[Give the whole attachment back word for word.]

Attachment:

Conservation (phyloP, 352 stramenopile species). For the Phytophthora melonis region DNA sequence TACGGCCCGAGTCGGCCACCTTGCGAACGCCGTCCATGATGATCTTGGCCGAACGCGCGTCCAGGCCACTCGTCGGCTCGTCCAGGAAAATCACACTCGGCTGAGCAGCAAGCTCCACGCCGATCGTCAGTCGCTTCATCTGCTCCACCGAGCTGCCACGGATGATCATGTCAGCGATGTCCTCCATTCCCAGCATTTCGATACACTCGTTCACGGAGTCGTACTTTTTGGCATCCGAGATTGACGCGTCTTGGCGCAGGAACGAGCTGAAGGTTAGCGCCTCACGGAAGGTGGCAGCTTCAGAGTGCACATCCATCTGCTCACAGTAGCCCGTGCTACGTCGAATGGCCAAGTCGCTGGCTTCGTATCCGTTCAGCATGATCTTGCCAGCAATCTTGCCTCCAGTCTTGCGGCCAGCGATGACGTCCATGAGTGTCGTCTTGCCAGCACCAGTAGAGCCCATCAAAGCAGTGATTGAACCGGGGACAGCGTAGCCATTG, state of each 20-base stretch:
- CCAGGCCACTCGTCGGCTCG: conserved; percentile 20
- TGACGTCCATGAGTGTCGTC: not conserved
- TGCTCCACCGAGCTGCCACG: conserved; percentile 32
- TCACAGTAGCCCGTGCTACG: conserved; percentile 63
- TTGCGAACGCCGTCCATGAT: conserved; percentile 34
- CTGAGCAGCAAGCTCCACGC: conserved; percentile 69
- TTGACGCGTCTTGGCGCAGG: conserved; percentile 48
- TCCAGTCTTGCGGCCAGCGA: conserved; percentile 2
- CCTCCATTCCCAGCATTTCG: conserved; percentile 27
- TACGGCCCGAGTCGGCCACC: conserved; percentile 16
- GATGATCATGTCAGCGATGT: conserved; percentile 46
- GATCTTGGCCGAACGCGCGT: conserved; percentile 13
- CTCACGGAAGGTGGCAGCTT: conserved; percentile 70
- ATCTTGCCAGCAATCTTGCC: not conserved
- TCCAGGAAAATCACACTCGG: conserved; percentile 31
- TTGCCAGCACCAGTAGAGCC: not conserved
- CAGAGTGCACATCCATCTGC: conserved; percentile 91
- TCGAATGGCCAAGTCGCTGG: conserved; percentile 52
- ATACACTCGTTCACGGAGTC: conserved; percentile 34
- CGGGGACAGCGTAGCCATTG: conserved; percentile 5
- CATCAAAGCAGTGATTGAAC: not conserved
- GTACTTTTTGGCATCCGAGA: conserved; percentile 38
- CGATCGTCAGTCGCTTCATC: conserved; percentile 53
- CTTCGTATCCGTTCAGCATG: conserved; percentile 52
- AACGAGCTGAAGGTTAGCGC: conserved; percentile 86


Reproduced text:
Conservation (phyloP, 352 stramenopile species). For the Phytophthora melonis region DNA sequence TACGGCCCGAGTCGGCCACCTTGCGAACGCCGTCCATGATGATCTTGGCCGAACGCGCGTCCAGGCCACTCGTCGGCTCGTCCAGGAAAATCACACTCGGCTGAGCAGCAAGCTCCACGCCGATCGTCAGTCGCTTCATCTGCTCCACCGAGCTGCCACGGATGATCATGTCAGCGATGTCCTCCATTCCCAGCATTTCGATACACTCGTTCACGGAGTCGTACTTTTTGGCATCCGAGATTGACGCGTCTTGGCGCAGGAACGAGCTGAAGGTTAGCGCCTCACGGAAGGTGGCAGCTTCAGAGTGCACATCCATCTGCTCACAGTAGCCCGTGCTACGTCGAATGGCCAAGTCGCTGGCTTCGTATCCGTTCAGCATGATCTTGCCAGCAATCTTGCCTCCAGTCTTGCGGCCAGCGATGACGTCCATGAGTGTCGTCTTGCCAGCACCAGTAGAGCCCATCAAAGCAGTGATTGAACCGGGGACAGCGTAGCCATTG, state of each 20-base stretch:
- CCAGGCCACTCGTCGGCTCG: conserved; percentile 20
- TGACGTCCATGAGTGTCGTC: not conserved
- TGCTCCACCGAGCTGCCACG: conserved; percentile 32
- TCACAGTAGCCCGTGCTACG: conserved; percentile 63
- TTGCGAACGCCGTCCATGAT: conserved; percentile 34
- CTGAGCAGCAAGCTCCACGC: conserved; percentile 69
- TTGACGCGTCTTGGCGCAGG: conserved; percentile 48
- TCCAGTCTTGCGGCCAGCGA: conserved; percentile 2
- CCTCCATTCCCAGCATTTCG: conserved; percentile 27
- TACGGCCCGAGTCGGCCACC: conserved; percentile 16
- GATGATCATGTCAGCGATGT: conserved; percentile 46
- GATCTTGGCCGAACGCGCGT: conserved; percentile 13
- CTCACGGAAGGTGGCAGCTT: conserved; percentile 70
- ATCTTGCCAGCAATCTTGCC: not conserved
- TCCAGGAAAATCACACTCGG: conserved; percentile 31
- TTGCCAGCACCAGTAGAGCC: not conserved
- CAGAGTGCACATCCATCTGC: conserved; percentile 91
- TCGAATGGCCAAGTCGCTGG: conserved; percentile 52
- ATACACTCGTTCACGGAGTC: conserved; percentile 34
- CGGGGACAGCGTAGCCATTG: conserved; percentile 5
- CATCAAAGCAGTGATTGAAC: not conserved
- GTACTTTTTGGCATCCGAGA: conserved; percentile 38
- CGATCGTCAGTCGCTTCATC: conserved; percentile 53
- CTTCGTATCCGTTCAGCATG: conserved; percentile 52
- AACGAGCTGAAGGTTAGCGC: conserved; percentile 86